Agroforestry Database 4.0 (Orwa et al.2009)

Page 1 of 5

Citrus maxima

Merr. Rutaceae

ECOLOGY The pummelo is tropical or near-tropical and flourishes naturally at low altitudes close to the sea. On the salty mud flats, farmers dig ditches and create elevated beds of soil for planting the trees. The salt content of the water varies throughout the year but may be as high as 2.11 % at times. In Malaysia, the tree grows well on the tailings of tin mines. BIOPHYSICAL LIMITS Altitude: 0-400 m Mean annual temperature: 25–30ºC Mean annual rainfall: 1,500–1,800 mm Soil type: From its coastal habitat, it prefers the rich silt and sand overlying the organically enriched clay loam of the flood plain and highly tolerant to brackish water pushed inland by high tides. Although it tolerates a wide range of soils from coarse sand to heavy clay, pummelo prefers deep, medium-textured fertile soils free from salt. In southern Florida and the Bahamas, the trees grow and fruit modestly on oolitic limestone.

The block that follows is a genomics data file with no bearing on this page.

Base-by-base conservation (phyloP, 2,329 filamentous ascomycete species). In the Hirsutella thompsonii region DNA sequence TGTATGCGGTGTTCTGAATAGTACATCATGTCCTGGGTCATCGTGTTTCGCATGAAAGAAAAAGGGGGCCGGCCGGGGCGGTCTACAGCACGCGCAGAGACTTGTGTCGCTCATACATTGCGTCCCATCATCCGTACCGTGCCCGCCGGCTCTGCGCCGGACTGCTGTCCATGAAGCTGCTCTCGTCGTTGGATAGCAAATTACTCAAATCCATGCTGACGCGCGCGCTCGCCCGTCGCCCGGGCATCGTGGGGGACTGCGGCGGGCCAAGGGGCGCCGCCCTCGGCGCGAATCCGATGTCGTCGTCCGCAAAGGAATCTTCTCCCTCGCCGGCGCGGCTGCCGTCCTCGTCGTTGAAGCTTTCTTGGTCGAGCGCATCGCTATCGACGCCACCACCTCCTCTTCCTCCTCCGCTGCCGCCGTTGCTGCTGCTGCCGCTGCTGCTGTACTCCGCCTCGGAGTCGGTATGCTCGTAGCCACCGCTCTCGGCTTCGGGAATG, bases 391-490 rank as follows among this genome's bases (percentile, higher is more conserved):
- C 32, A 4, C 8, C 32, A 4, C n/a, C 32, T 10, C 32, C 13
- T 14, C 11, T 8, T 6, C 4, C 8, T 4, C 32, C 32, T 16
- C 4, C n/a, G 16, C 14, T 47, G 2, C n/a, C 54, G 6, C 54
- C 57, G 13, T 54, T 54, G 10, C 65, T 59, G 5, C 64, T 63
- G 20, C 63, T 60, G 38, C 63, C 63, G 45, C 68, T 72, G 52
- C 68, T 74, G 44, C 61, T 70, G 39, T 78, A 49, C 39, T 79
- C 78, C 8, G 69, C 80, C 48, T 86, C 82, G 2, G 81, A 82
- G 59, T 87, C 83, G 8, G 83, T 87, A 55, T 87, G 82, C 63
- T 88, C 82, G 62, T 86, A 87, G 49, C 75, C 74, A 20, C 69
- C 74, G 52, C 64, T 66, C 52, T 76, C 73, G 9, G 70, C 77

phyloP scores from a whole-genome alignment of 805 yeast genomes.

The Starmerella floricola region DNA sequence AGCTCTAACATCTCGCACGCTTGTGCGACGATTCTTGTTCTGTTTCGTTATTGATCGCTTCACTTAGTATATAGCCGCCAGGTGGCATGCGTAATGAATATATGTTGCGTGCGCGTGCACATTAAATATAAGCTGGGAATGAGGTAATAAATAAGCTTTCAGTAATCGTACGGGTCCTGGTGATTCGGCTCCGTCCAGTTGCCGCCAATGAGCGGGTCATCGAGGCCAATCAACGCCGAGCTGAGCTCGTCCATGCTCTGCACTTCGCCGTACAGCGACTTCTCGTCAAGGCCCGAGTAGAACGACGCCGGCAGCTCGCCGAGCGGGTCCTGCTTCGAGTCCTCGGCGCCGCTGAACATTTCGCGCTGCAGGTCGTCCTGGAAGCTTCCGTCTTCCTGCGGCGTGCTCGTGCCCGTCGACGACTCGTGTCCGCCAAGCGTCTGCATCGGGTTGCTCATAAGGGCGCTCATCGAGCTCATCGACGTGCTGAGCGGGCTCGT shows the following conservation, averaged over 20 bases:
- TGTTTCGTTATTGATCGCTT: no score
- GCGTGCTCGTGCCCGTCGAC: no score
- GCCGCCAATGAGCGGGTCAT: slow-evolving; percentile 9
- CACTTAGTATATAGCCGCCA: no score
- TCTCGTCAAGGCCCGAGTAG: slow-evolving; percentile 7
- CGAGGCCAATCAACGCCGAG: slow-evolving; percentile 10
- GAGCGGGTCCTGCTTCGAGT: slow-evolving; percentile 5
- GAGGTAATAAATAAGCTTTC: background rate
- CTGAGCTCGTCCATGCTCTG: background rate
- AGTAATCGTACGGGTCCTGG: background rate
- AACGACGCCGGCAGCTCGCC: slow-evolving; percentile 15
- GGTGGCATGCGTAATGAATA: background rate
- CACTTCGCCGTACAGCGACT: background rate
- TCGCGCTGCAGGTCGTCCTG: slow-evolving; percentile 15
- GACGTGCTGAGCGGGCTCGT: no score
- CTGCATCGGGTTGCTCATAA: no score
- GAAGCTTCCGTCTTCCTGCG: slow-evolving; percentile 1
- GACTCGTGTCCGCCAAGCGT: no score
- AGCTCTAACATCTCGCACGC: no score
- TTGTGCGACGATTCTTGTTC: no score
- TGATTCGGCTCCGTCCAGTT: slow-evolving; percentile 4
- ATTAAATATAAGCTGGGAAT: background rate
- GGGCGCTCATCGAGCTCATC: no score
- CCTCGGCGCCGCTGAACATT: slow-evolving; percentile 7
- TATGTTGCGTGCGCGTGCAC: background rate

DOCUMENTED SPECIES DISTRIBUTION Native:

Bangladesh, Cambodia, Chile, India, Indonesia, Japan, Laos, Malaysia, Philippines, Thailand, Vietnam

Exotic:

Native range

Exotic range

The map above shows countries where the species has been planted. It does neither suggest that the species can be planted in every ecological zone within that country, nor that the species can not be planted in other countries than those depicted. Since some tree species are invasive, you need to follow biosafety procedures that apply to your planting site.

Agroforestry Database 4.0 (Orwa et al.2009)

Page 2 of 5

Citrus

The map above shows countries where the species has been planted. It does neither suggest that the species can be planted in every ecological zone within that country, nor that the species can not be planted in other countries than those depicted. Since Merr. maxima some tree species are invasive, you need to follow biosafety procedures that apply to your planting site. Rutaceae